There’s only one true way to solve the deposit dilemma and other balance sheet challenges facing community banks as interest rates rise and QE unwinds: a targeted merger or acquisition. Invictus Chairman Kamal Mustafa, the former head of global M&A at Citibank, held an overflow room in rapt attention at the recent ABA convention in New York as he explained how and why M&A can propel a bank to success. Take a look an this excerpt from his presentation.
Note to banks with high CRE concentrations and a solid plan to manage them: There’s good news in this week’s interagency statement from prudential banking regulators. Regulators want you to know that “thresholds are exemplary only and not suggestive of requirements.”
The “clarification” from regulators notes that they are planning to “limit the use of numerical thresholds or other ‘bright-lines’ in describing expectations in supervisory guidance. “ It also makes clear that examiners cannot ding you in an exam for violating guidance.
So what does that mean? In this new anti-regulatory world, regulators want you to read supervisory guidance closely since it often outlines best practices for safety and soundness. But they acknowledge that guidance does not have the force of law, and can’t be used in enforcement actions.
The statement is a clear sign from regulators that they are hearing the repeated grumblings from banks about guidance becoming de facto law. But don’t expect guidance to become insignificant. If you don’t follow guidance that leads to unsafe or unsound practices, examiners will still identify those weaknesses at your bank.
Smart banks should continue to use tools such as stress testing for strategic reasons rather than compliance. Then you can demonstrate to examiners that your bank can be trusted to operate above thresholds with optimized capital levels as a by-product. Banks that take such an approach could start to see less examiner nit-picking and resistance for the sake of resistance. And perhaps the regulatory climate will begin moving toward an innocent-until-proven-guilty environment, rather than the reverse.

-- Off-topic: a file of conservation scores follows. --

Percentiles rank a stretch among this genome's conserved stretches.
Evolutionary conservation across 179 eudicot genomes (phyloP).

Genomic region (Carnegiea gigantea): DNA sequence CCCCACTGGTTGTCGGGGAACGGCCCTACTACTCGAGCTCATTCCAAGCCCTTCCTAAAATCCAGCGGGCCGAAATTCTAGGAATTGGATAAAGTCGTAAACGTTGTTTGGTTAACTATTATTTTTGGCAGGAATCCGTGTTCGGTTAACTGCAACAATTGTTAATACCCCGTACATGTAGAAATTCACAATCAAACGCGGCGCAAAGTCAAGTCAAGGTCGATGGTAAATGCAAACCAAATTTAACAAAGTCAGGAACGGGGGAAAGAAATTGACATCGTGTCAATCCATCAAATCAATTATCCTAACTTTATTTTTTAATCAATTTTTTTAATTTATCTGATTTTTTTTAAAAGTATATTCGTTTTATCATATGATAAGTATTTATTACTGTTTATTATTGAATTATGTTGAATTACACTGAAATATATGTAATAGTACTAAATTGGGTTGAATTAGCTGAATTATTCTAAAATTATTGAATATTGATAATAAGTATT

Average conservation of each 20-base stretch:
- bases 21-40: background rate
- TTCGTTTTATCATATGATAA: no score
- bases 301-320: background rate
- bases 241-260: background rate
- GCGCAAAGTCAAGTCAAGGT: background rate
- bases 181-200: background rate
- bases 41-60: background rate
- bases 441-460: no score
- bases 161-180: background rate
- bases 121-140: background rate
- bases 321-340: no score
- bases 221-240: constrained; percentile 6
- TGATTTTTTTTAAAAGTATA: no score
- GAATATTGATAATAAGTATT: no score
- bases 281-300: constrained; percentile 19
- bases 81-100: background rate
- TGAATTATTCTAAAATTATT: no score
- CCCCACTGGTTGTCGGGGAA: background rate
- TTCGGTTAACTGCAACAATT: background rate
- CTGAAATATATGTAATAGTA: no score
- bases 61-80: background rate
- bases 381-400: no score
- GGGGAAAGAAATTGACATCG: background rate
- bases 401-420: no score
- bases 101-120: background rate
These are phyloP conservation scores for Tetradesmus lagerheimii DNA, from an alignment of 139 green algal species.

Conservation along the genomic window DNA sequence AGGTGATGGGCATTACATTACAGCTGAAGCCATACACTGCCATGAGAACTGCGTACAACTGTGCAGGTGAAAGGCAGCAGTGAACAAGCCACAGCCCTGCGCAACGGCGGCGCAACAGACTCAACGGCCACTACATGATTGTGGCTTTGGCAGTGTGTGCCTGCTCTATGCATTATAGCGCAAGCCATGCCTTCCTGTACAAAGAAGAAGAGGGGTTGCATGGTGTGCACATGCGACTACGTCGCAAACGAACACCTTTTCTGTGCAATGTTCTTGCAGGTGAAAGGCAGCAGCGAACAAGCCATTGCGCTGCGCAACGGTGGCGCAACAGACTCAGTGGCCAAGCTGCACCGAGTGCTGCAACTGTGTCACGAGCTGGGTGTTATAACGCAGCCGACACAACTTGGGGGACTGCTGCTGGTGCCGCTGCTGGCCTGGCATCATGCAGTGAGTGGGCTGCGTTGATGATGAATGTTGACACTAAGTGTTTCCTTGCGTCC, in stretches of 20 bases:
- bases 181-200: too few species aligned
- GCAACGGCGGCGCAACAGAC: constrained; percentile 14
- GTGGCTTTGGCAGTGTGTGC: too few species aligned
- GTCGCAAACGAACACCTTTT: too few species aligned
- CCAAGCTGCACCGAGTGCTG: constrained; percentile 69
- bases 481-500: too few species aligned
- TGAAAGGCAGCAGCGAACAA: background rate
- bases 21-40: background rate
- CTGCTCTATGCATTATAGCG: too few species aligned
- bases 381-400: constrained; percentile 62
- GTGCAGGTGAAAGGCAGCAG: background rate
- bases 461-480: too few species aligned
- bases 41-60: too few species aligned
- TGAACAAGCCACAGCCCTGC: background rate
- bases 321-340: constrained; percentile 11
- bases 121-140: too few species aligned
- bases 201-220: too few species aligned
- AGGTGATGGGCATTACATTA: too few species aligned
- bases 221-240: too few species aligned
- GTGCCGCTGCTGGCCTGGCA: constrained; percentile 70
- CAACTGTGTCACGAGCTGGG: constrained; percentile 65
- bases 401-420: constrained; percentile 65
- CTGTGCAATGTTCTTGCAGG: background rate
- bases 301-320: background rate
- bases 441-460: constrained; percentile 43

Most banks will fail to integrate their CECL solution with other crucial risk management practices such as stress testing -- a costly failure that can be prevented. A new CECL white paper by Invictus President Adam Mustafa reveals which CECL methodologies are best, and how to implement CECL the right way from the beginning.
Mistakes will be very expensive. The price to pay will include wasted shareholder value from excessive loan loss reserves, unnecessary expenditures and needless time spent on implementing the wrong system.
The Federal Reserve is proposing to link the results of the CCAR stress tests to customized capital requirements for banks with greater than $50 billion in assets. The proposal would add an additional stress buffer requirement to ensure there is enough capital for stress losses.
Dubbed the stress capital buffer (SCB), it would be added to the PCA guidelines for an adequately capitalized bank. Here’s how it would work: If a bank has a CET1 ratio of 9 percent, but it falls to 6 percent under stress, then it would need an SCB of 3 percent. The 3 percent would be added to the PCA minimum of 4.5 percent, giving the bank a customized capital requirement of 7.5 percent.
This methodology should sound very familiar to Invictus clients.
This is almost identical to how Invictus calculates customized capital requirements for bank clients, with the remaining excess capital referred to as FreeCapital™. Invictus has been using this methodology for nearly eight years. Our clients have used the results of their stress tests to successfully negotiate a reduced capital requirement with regulators.
The Fed’s new proposal serves as a formal validation of our methodology.
It also demonstrates the folly of a one-size-fits-all approach to capital adequacy. Yet that seems to be the norm: The Senate’s proposed community bank leverage ratio, FDIC Vice Chairman Thomas M. Hoenig’s call for a 10 percent leverage ratio, etc.
Community banks that opt for such approaches are practically giving away precious capital and in turn, destroying shareholder value. They need to take matters into their own hands by calculating their own capital requirements through stress testing.